Wed, Oct 04, 2017 - Page 3 News List

President Tsai responds to Morris Chang criticism

RETORT:Chang said the responsibility of government is to build infrastructure, but Tsai disagreed with how he characterized the ‘five plus two’ industrial initiative

Staff writer, with CNA

President Tsai Ing-wen (蔡英文) said her administration’s “five plus two” industrial innovation development program is aimed at strengthening the nation’s entire industrial base and does not represent excessive government involvement in the economy.

In an interview published yesterday, Tsai said the program is being implemented based on sound industrial fundamentals and is expected to boost the nation’s competitiveness in global markets.

The “five plus two” industries refer to seven development projects proposed by the government to transform the nation’s economic and industrial structure.

Among them are a project to create an “Asian Silicon Valley,” along with projects related to biotechnology, “green” energy, smart machinery and national defense.

The projects were criticized late last month by Taiwan Semiconductor Manufacturing Co (TSMC) chairman Morris Chang (張忠謀), who opposed the idea of the government taking the lead in developing specific sectors because, in his view, the government should not tell businesspeople what to do.

Instead, Chang said, the responsibility of the government is to build the nation’s infrastructure to support the future development of industry.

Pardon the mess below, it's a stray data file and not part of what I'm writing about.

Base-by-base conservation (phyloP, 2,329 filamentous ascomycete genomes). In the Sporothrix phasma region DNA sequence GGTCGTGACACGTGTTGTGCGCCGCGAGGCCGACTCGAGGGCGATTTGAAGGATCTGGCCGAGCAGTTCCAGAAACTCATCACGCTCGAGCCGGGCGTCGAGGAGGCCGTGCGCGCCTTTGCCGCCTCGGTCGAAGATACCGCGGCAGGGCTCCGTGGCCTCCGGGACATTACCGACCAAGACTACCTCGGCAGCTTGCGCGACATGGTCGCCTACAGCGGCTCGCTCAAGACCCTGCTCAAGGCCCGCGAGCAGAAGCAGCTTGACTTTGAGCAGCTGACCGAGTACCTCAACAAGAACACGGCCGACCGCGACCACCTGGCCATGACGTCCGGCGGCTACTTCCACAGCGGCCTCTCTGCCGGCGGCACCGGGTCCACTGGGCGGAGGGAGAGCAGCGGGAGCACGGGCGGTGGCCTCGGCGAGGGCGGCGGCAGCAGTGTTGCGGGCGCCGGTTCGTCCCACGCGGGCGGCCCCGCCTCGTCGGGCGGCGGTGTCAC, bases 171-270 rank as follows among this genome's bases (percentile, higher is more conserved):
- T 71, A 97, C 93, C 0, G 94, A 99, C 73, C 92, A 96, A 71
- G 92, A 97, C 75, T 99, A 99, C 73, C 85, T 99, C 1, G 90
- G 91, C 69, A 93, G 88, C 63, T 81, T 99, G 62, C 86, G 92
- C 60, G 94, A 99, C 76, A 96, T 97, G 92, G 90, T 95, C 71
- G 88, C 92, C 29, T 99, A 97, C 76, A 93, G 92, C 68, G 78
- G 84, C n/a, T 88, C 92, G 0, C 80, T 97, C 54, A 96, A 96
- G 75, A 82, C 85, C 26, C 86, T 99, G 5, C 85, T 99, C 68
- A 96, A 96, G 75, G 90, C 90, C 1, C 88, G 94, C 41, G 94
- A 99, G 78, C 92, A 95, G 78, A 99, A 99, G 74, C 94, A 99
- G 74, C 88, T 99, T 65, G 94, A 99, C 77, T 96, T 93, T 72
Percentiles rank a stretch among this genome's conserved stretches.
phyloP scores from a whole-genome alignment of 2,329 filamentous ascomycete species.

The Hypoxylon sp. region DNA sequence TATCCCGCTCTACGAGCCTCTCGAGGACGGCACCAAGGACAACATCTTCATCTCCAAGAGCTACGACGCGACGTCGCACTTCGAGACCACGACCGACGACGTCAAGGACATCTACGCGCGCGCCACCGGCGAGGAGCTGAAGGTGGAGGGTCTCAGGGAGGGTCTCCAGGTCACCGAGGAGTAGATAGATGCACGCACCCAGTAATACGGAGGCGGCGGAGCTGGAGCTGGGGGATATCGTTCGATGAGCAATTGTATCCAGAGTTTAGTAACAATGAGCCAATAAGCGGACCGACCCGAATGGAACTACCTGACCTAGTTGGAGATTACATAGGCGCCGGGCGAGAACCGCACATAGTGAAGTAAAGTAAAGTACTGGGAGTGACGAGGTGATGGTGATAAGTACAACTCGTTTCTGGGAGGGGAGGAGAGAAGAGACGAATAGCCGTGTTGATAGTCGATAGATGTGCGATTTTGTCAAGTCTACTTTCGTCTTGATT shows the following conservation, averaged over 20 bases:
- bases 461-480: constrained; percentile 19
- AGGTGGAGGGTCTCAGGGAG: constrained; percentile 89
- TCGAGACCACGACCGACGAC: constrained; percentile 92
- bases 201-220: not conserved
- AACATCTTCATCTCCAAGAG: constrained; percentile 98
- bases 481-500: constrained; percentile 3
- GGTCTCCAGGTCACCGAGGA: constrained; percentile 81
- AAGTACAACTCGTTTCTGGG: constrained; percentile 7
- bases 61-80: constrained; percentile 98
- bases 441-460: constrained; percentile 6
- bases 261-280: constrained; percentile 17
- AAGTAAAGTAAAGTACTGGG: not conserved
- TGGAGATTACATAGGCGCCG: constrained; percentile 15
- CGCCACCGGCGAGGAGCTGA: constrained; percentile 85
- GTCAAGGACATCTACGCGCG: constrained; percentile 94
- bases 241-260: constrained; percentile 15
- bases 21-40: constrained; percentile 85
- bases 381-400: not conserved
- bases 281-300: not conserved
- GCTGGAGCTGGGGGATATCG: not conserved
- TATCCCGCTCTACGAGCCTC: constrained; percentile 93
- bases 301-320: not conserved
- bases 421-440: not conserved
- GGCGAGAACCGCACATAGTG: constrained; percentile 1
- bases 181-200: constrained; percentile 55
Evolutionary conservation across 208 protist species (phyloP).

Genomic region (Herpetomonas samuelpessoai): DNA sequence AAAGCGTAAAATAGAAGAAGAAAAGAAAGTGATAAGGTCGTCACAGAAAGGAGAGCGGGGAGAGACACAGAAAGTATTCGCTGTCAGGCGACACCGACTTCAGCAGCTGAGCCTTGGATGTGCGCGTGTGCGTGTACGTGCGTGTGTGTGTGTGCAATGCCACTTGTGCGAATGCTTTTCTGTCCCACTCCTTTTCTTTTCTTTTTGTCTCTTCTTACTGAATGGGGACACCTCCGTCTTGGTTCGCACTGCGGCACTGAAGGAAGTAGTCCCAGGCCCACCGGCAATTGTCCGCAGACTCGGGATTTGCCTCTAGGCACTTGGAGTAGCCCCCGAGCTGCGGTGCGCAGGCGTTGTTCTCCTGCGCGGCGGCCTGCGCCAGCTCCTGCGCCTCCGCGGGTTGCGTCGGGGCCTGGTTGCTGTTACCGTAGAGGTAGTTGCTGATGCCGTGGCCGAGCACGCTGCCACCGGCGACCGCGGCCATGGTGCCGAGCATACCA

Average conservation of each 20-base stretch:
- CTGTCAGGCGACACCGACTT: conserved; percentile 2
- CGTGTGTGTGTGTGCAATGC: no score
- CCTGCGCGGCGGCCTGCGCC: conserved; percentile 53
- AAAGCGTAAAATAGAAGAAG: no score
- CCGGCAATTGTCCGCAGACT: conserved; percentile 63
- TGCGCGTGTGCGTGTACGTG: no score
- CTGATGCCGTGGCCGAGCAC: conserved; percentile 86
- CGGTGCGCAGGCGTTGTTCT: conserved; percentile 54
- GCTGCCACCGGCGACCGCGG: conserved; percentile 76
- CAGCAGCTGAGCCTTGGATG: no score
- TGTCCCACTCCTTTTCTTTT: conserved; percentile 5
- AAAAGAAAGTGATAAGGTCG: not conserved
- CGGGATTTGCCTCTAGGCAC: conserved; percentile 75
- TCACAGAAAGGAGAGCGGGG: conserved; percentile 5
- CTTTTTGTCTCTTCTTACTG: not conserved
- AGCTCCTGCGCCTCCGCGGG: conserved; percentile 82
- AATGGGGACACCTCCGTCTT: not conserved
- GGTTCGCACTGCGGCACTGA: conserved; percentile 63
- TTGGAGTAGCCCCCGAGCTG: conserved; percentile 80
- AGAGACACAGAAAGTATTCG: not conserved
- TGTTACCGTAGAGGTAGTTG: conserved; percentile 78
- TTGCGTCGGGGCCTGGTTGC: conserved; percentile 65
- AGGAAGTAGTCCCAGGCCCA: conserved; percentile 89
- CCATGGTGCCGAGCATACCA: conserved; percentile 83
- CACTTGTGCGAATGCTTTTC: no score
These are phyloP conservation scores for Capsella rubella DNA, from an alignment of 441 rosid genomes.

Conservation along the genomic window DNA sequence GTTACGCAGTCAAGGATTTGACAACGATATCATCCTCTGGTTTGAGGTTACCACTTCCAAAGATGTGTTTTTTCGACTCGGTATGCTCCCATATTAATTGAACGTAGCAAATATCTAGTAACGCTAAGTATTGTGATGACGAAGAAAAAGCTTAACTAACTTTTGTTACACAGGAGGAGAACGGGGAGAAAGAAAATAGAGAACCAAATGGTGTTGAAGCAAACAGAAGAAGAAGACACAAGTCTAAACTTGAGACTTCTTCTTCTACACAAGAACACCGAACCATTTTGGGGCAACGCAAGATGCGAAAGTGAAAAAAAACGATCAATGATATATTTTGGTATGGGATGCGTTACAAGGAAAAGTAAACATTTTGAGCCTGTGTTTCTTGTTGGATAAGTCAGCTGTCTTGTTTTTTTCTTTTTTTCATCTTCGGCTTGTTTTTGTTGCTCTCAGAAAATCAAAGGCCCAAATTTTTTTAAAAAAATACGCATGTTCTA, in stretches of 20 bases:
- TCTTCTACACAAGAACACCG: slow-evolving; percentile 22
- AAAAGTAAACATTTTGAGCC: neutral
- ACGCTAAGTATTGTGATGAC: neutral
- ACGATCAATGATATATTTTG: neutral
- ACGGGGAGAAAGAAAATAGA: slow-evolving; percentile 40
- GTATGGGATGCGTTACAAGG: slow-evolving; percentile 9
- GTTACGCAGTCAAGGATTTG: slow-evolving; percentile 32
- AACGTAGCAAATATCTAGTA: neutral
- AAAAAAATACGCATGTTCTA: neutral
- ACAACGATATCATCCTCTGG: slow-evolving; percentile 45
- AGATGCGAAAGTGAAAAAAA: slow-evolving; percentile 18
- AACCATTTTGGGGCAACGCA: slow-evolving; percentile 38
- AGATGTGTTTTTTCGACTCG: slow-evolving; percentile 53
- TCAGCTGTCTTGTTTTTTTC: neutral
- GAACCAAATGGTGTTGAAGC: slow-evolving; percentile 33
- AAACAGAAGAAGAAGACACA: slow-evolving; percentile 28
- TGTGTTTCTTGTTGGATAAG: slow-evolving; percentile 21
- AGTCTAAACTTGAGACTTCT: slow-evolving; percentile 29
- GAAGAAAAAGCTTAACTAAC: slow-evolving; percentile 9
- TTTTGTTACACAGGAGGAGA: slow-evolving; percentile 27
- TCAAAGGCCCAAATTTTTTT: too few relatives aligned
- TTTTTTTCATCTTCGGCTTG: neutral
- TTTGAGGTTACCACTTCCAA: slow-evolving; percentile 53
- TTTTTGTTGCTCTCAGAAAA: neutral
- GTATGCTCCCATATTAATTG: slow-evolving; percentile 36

Tsai disagreed with how Chang characterized the initiative.

“The government does not intend to tell businesses what to do or what not to do,” Tsai said. “The government wants to take advantage of Taiwan’s existing industrial foundation to help the nation upgrade itself at a faster pace and become more competitive.”

Citing smart machinery development, Tsai said the nation already has a good machinery sector and a competitive information and communication sector, and the “five plus two” program would encourage manufacturers to integrate the two strengths to develop smart machinery for next-generation industries.

The government is well aware of its responsibility for the nation’s infrastructure, and its importance to the development and growth of enterprises, Tsai said.

Commenting on lingering worries over the “five shortages” in the industrial sector — water, electricity, land, manpower and talent — Tsai said her government is paying close attention to the issues.

In particular, the government is doing its best to tackle power shortages, especially after Taiwan was hit by a blackout caused by human error at the Datan Natural Gas Power Plant in Taoyuan on Aug. 15 and reduced supply resulting from a toppled power station tower in Hualien in July during a typhoon, Tsai said.

The Ministry of Economic Affairs has been instructed to raise the nation’s electricity operating reserve margin to 10 percent to ensure a steady supply, she said.

The operating reserve margin — the percentage of generating capacity still available to a grid that can be called on within a short period of time — fell to below 2 percent in August.

On Monday, high temperatures sent the operating reserve margin down to a relatively low 4.2 percent, Taiwan Power Co said.

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